MIT’s Susan Murcott expands ceramic-filter production to three continents, bringing jobs and curbing disease.
A former MIT professor, I. Donald Terner, and an alumnus, Robert E.
Donovan, were among those killed in the Balkans plane crash last week.
Mr. Terner, 56, of San Francisco was founder and president of the Bridge
Housing Corp., a not-for-profit organization that has developed more
than 6,000 new homes, mostly for low- and middle-income buyers, in the
San Francisco area.
He taught in the Department of Urban Studies and Planning from 1972 to
1976, leaving as an associate professor. He also had been associated
with what was then the MIT-Harvard Joint Center for Urban Studies.
Mr. Donovan, 54, of Fairfield, CT, was president and chief executive
officer of Asea Brown Boveri Inc., the United States subsidiary of the
giant multinational conglomerate of the same named based in Zurich,
Mr. Donovan, who received the SM in nuclear engineering in 1968, spent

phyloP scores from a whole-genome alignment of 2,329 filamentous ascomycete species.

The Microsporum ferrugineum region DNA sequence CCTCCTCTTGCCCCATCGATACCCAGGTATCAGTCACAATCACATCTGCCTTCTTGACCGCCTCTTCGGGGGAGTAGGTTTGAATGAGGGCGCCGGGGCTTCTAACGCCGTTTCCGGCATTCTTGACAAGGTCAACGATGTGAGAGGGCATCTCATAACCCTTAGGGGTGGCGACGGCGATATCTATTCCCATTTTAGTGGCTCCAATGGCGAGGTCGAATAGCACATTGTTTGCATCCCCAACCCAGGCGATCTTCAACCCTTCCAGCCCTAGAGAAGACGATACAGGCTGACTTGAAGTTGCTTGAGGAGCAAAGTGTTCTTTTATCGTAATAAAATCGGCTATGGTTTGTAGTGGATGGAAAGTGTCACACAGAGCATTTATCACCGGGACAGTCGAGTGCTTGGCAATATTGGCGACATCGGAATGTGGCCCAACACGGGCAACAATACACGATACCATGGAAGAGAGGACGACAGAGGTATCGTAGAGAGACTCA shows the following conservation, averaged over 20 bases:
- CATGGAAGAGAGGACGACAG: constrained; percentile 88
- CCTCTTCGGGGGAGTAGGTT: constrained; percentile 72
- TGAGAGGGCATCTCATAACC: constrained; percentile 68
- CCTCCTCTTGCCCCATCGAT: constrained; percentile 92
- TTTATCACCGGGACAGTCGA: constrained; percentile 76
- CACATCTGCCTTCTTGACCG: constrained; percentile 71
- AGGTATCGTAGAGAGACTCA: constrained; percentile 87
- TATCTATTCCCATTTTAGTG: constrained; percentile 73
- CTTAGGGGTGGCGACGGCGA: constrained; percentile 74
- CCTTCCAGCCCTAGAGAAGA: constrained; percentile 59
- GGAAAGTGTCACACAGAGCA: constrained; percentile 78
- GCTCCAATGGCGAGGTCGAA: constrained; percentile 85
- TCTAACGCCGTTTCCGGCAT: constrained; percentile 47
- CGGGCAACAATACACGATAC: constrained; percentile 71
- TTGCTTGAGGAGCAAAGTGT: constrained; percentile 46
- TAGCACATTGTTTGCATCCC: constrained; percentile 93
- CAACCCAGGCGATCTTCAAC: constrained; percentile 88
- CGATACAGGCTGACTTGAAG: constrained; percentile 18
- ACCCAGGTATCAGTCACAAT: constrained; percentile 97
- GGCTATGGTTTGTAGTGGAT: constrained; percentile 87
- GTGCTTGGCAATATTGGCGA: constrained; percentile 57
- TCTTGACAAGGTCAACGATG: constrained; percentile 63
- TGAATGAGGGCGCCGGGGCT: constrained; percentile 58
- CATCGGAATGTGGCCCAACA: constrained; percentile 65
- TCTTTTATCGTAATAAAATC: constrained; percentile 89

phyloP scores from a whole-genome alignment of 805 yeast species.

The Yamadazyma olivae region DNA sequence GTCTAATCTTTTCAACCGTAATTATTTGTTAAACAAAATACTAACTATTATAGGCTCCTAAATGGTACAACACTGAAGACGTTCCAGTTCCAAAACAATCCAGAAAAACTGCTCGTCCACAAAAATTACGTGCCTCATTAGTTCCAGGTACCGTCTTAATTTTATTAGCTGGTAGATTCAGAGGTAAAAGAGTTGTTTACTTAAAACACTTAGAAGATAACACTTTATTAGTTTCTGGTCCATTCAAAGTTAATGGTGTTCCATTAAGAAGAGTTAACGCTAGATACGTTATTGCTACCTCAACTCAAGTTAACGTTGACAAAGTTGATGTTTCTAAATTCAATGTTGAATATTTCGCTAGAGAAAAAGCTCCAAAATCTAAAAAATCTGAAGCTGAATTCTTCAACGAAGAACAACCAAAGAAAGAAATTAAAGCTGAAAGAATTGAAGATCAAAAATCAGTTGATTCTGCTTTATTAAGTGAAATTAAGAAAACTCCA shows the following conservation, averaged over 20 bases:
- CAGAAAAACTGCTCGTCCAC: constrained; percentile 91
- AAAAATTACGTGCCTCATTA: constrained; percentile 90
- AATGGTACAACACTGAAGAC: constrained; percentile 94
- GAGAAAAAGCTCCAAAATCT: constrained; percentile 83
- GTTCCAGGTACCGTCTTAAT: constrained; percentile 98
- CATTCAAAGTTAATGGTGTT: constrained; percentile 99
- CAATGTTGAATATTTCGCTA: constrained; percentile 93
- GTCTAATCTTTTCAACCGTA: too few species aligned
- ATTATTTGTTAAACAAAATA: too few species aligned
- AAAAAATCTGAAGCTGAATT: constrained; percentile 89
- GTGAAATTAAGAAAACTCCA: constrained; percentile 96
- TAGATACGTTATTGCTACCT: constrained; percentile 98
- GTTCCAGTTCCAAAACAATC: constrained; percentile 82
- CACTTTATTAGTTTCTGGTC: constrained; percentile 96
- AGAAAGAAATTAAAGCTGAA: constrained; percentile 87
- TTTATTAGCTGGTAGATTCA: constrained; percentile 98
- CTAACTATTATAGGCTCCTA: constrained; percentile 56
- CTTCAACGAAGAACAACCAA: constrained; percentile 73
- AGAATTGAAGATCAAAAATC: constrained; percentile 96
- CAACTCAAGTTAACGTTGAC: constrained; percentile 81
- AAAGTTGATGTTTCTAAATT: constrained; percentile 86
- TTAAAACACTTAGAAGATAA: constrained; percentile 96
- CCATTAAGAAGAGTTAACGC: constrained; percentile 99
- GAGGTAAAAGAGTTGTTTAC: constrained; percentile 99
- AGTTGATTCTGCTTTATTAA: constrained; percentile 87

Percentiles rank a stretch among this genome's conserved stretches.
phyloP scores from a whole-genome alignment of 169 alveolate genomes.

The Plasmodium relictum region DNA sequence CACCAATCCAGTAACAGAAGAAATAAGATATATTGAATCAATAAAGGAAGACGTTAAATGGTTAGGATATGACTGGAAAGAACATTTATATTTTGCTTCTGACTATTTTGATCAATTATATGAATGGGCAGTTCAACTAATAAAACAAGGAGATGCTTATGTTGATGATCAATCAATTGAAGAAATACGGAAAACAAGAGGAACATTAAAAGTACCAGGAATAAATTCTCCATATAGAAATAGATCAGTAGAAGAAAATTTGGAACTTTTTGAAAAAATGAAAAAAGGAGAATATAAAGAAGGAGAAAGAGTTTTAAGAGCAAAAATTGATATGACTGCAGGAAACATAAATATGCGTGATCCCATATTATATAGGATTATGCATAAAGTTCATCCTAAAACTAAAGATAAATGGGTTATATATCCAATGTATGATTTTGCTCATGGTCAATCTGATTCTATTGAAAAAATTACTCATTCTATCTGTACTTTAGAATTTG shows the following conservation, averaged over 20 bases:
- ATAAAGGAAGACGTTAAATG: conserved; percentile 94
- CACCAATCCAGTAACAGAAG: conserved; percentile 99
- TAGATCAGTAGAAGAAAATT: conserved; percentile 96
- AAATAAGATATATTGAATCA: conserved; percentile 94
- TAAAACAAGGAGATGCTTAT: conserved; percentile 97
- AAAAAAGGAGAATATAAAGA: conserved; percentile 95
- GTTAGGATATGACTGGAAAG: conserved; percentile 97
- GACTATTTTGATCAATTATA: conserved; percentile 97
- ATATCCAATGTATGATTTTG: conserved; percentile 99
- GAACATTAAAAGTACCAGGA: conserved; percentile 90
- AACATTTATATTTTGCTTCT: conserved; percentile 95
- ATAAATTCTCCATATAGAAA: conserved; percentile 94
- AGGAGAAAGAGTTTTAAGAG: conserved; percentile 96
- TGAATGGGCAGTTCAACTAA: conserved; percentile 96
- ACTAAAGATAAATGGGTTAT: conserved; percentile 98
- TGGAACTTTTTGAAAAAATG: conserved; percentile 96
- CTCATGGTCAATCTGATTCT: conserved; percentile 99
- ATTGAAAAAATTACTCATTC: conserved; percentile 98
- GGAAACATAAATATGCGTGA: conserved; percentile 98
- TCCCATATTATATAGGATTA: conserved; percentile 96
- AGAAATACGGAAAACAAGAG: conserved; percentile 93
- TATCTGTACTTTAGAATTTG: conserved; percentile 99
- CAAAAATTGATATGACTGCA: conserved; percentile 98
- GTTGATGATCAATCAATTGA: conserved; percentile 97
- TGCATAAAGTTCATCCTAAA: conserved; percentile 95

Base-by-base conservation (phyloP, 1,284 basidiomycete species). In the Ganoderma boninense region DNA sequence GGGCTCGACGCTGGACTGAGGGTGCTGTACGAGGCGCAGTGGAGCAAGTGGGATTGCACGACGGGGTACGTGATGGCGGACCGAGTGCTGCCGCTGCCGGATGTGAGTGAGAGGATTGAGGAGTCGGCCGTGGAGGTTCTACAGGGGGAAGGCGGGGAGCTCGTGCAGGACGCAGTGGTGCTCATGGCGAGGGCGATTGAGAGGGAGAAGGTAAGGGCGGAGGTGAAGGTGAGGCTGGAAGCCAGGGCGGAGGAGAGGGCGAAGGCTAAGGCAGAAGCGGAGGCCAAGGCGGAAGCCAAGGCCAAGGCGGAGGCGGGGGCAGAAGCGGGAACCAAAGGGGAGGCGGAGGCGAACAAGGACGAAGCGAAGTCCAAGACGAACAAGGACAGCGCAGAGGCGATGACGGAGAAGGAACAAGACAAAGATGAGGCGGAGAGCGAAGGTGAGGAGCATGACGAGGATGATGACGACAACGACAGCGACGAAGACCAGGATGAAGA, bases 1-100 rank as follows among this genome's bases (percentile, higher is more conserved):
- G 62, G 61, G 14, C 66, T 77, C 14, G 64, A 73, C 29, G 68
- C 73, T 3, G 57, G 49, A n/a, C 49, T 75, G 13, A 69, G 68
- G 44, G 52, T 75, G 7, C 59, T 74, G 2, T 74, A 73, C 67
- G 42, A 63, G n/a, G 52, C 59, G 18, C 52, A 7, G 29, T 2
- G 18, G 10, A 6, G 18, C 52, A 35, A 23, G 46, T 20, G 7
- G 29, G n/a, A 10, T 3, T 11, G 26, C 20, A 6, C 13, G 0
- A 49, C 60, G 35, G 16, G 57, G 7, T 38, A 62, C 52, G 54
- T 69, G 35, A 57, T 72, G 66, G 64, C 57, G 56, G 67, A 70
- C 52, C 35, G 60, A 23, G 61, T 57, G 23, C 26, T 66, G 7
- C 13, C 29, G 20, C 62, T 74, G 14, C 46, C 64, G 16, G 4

10 years in the US Army Corps of Engineers, retiring as a lieutenant
colonel, and the rest of his career working in business in the US and
Mr. Terner went from MIT to the University of California at Berkeley,
where he was an associate professor of architecture and associate dean
for environmental design research. He later was director of Housing and
Community Development for California, before entering the private sector
to develop affordable housing.
He had returned to MIT several times in recent years to lecture to
graduate students at the Center for Real Estate.
One of his closest MIT associates, Dr. Langley C. Keyes, Ford Professor
of City and Regional Planning, said Mr. Terner's Bridge Housing Corp.
"is without question the most successful of its kind." He termed Mr.
Terner's death "an unbelievable loss."
Dr. Donald A. Schon, professor emeritus of urban studies and education,
who taught a course with Mr. Turner called "Technology and the City,"
recalled that his colleague had a "fine, easy relationship with MIT
"He was able to get them excited about the potential of technology for
self-help housing, for example,' Profesor Schon said. "Of course, his
unique contribution came later, in his development of more workable
approaches to large-scale, low-income housing. But it's quite likely, I
think, that he would have wanted to return to do some teaching later
One of Mr. Terner's children, Michael G. Terner, received the SM degree
in urban studies and planning from MIT in 1993.